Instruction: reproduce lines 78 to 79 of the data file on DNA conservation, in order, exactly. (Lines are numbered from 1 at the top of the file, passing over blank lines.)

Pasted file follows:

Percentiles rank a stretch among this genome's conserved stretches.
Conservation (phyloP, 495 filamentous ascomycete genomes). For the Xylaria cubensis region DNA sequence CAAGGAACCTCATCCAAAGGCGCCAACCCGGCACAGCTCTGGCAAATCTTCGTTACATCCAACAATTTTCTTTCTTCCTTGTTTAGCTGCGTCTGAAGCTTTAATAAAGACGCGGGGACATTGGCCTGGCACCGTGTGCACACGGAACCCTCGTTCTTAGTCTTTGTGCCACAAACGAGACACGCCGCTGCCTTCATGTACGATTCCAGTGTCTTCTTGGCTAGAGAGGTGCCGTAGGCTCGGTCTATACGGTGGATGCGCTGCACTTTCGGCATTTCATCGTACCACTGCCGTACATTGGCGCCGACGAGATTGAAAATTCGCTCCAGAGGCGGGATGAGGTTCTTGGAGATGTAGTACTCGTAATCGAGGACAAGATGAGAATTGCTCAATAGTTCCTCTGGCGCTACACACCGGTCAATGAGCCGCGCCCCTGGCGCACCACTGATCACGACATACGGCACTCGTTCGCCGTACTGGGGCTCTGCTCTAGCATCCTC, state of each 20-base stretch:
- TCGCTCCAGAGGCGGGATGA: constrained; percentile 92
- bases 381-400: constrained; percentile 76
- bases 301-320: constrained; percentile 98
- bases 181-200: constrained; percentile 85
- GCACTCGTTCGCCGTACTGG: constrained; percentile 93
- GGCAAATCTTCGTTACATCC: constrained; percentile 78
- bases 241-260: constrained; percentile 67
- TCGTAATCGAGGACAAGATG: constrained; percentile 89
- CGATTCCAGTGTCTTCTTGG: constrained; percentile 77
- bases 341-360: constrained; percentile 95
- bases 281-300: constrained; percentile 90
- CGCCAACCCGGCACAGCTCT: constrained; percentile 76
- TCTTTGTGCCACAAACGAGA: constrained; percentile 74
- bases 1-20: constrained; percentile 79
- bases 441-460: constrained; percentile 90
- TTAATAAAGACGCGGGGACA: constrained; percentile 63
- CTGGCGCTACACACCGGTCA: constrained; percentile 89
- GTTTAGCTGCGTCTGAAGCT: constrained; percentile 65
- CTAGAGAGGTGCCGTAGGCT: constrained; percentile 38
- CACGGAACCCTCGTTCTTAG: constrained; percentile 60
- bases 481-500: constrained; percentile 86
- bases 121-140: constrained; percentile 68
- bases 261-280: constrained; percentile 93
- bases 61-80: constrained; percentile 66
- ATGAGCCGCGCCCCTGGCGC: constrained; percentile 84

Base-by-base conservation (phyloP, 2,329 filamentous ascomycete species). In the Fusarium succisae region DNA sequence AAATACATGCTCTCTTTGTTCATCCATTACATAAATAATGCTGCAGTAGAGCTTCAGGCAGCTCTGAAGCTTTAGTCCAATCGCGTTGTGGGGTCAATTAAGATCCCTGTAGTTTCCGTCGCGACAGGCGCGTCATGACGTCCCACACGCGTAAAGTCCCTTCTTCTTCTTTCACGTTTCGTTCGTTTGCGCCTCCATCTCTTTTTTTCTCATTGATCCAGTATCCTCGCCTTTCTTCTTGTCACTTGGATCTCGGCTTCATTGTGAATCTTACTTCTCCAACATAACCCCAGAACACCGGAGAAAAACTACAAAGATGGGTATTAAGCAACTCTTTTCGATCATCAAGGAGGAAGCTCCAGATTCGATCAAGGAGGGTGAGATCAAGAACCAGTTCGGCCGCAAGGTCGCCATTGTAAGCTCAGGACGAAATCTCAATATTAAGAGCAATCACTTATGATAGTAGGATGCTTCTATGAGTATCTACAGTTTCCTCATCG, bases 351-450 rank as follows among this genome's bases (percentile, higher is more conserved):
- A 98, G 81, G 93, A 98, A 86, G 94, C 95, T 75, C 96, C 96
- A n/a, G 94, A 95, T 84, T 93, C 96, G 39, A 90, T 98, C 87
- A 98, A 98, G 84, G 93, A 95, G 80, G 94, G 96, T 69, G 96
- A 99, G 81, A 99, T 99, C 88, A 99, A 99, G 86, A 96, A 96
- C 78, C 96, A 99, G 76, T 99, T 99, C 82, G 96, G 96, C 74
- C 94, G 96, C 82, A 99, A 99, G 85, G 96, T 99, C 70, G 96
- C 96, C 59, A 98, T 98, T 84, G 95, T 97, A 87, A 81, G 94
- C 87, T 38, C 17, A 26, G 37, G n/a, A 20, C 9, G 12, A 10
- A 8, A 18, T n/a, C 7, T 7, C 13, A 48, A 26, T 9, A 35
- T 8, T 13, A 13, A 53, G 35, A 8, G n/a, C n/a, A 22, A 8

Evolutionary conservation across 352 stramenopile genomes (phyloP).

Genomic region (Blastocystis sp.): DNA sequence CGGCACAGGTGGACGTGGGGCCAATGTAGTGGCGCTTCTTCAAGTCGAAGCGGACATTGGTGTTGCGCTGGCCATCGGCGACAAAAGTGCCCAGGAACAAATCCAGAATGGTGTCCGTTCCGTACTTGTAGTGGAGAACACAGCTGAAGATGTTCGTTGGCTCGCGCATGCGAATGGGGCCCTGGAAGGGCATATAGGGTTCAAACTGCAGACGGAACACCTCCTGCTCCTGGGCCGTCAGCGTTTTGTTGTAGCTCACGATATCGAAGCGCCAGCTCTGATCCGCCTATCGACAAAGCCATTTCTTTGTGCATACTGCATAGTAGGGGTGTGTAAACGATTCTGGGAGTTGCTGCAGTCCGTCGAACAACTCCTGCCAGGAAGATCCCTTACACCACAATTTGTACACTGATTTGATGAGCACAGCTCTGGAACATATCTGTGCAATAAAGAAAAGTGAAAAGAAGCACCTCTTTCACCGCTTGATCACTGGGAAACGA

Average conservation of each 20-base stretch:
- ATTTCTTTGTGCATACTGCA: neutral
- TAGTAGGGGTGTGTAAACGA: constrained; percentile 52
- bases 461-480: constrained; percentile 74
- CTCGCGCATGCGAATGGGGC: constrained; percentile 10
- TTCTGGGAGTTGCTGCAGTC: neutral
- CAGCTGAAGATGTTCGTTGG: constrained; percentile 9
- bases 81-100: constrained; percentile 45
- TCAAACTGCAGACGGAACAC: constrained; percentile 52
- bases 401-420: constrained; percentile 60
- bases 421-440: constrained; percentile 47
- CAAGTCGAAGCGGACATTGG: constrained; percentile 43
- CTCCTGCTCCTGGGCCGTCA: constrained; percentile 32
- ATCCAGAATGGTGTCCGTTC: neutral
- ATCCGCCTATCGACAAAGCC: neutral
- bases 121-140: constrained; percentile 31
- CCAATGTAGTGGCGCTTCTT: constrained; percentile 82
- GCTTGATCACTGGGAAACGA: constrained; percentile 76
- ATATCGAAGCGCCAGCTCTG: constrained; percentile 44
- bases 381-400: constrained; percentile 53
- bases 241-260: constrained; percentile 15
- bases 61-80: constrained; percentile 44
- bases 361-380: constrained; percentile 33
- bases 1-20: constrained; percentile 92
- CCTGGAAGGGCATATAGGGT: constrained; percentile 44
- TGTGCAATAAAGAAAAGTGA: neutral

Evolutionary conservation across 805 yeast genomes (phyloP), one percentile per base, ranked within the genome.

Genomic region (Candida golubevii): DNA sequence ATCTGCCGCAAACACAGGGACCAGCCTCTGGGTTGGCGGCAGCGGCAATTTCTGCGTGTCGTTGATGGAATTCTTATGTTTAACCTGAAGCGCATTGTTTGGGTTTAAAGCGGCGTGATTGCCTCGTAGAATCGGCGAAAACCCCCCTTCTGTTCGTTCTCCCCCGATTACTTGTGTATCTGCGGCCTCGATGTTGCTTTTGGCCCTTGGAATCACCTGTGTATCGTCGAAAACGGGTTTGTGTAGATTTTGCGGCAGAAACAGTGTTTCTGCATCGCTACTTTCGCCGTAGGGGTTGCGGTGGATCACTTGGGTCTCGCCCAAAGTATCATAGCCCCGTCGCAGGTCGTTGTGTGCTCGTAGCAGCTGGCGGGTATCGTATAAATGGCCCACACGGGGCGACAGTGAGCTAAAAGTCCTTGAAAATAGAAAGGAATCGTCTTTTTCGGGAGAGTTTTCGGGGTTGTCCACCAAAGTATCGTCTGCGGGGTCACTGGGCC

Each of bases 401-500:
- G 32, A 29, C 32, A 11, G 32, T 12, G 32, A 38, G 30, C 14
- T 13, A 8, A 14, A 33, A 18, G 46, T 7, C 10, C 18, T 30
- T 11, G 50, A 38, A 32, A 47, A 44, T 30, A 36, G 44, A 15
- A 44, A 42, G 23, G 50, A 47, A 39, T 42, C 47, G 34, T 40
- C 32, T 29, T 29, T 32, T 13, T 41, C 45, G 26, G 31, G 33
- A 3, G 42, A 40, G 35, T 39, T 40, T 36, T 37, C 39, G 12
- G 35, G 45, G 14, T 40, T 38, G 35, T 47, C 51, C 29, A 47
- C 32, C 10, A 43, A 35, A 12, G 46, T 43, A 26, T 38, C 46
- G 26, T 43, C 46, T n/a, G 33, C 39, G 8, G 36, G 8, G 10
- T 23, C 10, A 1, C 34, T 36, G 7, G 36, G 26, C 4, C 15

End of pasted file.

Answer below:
- G 26, T 43, C 46, T n/a, G 33, C 39, G 8, G 36, G 8, G 10
- T 23, C 10, A 1, C 34, T 36, G 7, G 36, G 26, C 4, C 15